The family of a man shot dead by police at the weekend say they are not angry at the officer who pulled the trigger and have confidence the incident was dealt with professionally.
And it has emerged that his partner was the first to call 111 when he started his machete-wielding rampage through the Papatoetoe street where they lived.
Hitesh Lal, 43, was shot by a police officer in the early hours of Sunday morning.
He had left his home on Central Ave just after 1am and was damaging cars and property with the machete and trying to cut power lines as he made his way along the road.
His partner called 111 followed by 12 terrified residents.
Lal also called 111 himself telling police he would "f**king kill anyone that comes my way".
A police dog handler was first on the scene and found Lal smashing his way into the home of a family with young children.
He did not know them.
The officer repeatedly told Lal to stop and drop the weapon.
Lal refused and started advancing on the officer, who shot him.
Lal died at the scene.
Police, the Coroner and the Independent Police Conduct Authority are all investigating.
His cousin Rajiv Raja spoke to the Herald today and said the family were not angry at the police.
"There has been a lot of thing said on social media about this," he said of posts questioning the officer's actions, experience and whether Lal could have been incapacitated using a Taser, dog or verbal communication.
"I don't want to (speculate) because I don't know all the details … but police told his partner he was basically advancing forward and refusing to put the knife down.
"If you don't put the knife down, if you don't do what you are told - these things will happen."
Raja has lived in New Zealand for 30 years and said had never had an issue with the police.
"They are very professional here, I have faith in our police," he said.
"Sometimes they may not get it right, but when they tell you to do something, you just have to do it."
Lal's body was being returned to his family today and a funeral would be held next week after the national lockdown restrictions are relaxed.
This would allow some family to attend the service.
Raja said Lal's partner was utterly devastated by his death.
"I saw her yesterday and she was really crying … she looks like she is a broken person," he said.
"She is very, very, very broken, very hurt, very upset."
Raja believed his cousin "just snapped" after a heated argument with his stepbrother in Fiji.
The siblings had been at loggerheads for some time over a property Lal had invested $250,000 in.
Lal had put the property - a farm - in the brother's name but funded the purchase himself.
Raja said once the deal was done the brother took over and told Lal "it's in my name, it is mine".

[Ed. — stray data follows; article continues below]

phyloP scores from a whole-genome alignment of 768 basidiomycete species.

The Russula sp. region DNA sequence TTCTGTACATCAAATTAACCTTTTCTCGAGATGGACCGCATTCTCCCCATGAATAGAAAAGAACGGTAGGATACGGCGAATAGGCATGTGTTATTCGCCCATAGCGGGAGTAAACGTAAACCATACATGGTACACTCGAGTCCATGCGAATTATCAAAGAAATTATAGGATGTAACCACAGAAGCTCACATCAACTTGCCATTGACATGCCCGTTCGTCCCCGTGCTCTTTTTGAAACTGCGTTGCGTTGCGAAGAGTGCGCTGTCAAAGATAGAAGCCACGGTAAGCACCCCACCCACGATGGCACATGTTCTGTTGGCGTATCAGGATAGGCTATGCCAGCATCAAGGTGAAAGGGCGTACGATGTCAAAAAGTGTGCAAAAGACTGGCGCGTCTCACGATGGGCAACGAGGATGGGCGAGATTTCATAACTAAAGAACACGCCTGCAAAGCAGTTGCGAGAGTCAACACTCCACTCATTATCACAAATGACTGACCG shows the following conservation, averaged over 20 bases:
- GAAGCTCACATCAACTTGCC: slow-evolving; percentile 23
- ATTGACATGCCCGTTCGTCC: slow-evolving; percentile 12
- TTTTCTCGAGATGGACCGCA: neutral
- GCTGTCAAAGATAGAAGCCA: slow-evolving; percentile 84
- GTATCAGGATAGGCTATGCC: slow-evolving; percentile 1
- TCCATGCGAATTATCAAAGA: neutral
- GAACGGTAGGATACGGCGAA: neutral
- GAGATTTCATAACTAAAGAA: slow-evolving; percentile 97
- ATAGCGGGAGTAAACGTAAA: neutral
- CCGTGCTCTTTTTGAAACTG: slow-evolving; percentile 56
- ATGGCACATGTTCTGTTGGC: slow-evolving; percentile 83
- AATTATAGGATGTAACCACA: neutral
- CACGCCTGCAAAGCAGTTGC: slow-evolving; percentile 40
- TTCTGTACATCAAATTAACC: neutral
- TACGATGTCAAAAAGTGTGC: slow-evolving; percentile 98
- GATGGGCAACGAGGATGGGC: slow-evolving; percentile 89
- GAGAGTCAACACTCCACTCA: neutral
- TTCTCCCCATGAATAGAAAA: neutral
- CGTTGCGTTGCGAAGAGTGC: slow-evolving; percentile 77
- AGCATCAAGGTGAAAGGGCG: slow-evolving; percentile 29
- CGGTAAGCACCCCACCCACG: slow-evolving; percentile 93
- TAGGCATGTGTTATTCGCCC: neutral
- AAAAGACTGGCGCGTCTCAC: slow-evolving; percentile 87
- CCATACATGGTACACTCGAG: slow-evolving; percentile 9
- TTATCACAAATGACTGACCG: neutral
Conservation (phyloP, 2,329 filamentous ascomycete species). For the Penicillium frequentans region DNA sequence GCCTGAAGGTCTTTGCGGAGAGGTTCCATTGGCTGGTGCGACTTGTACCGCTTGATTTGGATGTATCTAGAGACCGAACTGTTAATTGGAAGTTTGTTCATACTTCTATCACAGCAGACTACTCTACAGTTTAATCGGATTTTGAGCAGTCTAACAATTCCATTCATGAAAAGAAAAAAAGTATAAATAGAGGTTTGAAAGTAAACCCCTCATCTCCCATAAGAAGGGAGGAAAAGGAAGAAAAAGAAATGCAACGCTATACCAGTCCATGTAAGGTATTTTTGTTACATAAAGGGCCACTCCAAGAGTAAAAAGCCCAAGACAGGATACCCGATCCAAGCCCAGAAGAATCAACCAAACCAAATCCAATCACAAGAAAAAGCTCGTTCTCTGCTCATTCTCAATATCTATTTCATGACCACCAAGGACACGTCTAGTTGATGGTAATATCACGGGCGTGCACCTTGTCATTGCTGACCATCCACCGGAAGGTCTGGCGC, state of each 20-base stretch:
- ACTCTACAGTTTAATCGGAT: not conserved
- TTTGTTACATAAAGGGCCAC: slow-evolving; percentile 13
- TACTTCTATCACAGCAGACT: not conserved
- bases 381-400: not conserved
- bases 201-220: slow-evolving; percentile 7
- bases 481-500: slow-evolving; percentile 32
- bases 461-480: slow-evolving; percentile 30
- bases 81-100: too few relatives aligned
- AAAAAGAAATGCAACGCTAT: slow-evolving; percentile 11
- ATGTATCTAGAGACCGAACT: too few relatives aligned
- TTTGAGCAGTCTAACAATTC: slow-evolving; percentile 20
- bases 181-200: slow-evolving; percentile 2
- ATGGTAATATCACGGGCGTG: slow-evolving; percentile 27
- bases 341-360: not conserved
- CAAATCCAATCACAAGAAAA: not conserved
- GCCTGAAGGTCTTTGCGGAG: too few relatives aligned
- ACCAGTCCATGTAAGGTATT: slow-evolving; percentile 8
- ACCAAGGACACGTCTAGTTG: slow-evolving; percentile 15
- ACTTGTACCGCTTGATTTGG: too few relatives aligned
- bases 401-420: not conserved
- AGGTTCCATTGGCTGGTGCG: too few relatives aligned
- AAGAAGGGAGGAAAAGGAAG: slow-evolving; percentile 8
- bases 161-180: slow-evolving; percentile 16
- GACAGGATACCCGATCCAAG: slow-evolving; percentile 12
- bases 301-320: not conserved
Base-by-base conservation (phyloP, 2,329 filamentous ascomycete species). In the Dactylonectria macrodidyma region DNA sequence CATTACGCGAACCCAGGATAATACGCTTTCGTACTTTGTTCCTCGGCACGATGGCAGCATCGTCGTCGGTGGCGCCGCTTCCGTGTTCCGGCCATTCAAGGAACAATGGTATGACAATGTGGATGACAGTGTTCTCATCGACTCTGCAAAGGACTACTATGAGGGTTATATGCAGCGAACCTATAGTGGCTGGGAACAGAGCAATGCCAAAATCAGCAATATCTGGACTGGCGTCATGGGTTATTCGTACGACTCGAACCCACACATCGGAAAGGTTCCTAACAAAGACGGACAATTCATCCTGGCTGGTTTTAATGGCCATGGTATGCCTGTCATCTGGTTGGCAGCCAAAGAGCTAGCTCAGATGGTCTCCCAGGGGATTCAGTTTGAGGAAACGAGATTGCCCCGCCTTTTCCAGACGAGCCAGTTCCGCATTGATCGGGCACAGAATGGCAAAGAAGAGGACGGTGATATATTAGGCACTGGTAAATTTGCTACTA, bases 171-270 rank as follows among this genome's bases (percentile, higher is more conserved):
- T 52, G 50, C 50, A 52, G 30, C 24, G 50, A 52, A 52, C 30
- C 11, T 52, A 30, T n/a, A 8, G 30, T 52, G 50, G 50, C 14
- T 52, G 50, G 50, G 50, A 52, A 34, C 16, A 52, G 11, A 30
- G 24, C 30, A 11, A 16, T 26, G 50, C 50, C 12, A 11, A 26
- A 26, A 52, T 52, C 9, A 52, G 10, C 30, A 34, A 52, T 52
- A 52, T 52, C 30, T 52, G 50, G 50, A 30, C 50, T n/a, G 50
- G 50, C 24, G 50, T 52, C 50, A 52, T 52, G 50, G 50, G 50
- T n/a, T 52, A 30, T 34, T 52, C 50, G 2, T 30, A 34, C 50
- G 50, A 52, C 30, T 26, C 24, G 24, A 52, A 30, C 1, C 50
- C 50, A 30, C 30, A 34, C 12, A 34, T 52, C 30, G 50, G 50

He said Lal was "very upset, very frustrated" over the situation and often had heated arguments with the brother about it.
The last argument was on Saturday night shortly before the shooting.
Raja said Lal had been drinking but was unsure how much.
"He had some vodka definitely," he said.
"He had just given up smoking, he did not use drugs, apart from alcohol.
"His brother called from Fiji and they had a long argument, from what I heard his brother was very rude and abusive to him.
"The conversation finished and he was very agitated, upset, frustrated.
"Usually his partner would just talk to him, calm him down … he picked up the knife and she asked him where he was going. He said 'just out to clear my head'.
"He went about 1km before he completely snapped."
The Herald understands the machete was significant in size and sharp enough to easily sever powerlines and "slice through glass".
"It is still sinking in what happened," said Raja.
"We are still in shock."
Lal was born and raised in Ba, Fiji, but moved to New Zealand 20 years ago.
"He was in a lot of trouble in Fiji, in with the wrong crowd, so they brought him here," said Raja.
"He initially stayed with us, then he went out on his own. He got married and had a daughter.
"The marriage did not work and they separated and he went to Australia to work in the mines."
Lal was "making good money" and enjoyed Australia, where he worked with explosives.
About eight years ago there was an accident at work and he ended up in hospital.
Raja said that led to a payout from his employer and he decided to return to New Zealand as the mining job was simply too dangerous.
"He was paid a substantial sum … when he came back to New Zealand he did not really have to work." Raja said.
"He invested a lot of the money into the farm, so that was frustrating."
He met his current partner soon after he returned to Auckland.
Recently he had started driving Uber taxis.
"I just can't believe this has happened," said Raja.
"I spoke to him on Saturday night and he was fine, he was normal, there was no indication at all that this was going to happen."
Raja said in spite of how he died, his cousin was not a bad person.
"He was a very good guy," he told the Herald.
"He was always very friendly, he always tried to help people.
"Sometimes he would get a bit angry, but we all do - there was nothing to indicate he would do something like this."
Lal is survived by his daughter, now 18 and attending university, and his father who is based in the US but is currently in Fiji.
"He got his father to come back to Fiji to help sort out the land," Raja said.
"His father won't be able to attend the funeral."
The family were all pulling together to help each other through following the shooting, which had put them in the media spotlight in both New Zealand and Fiji.
"His partner is really going through a traumatic time," Raja said.
"It's just such a big shock what has happened, he did not deserve to go this way - it's just really unfortunate what has happened.
"We're not angry ... We are just trying to be strong for each other."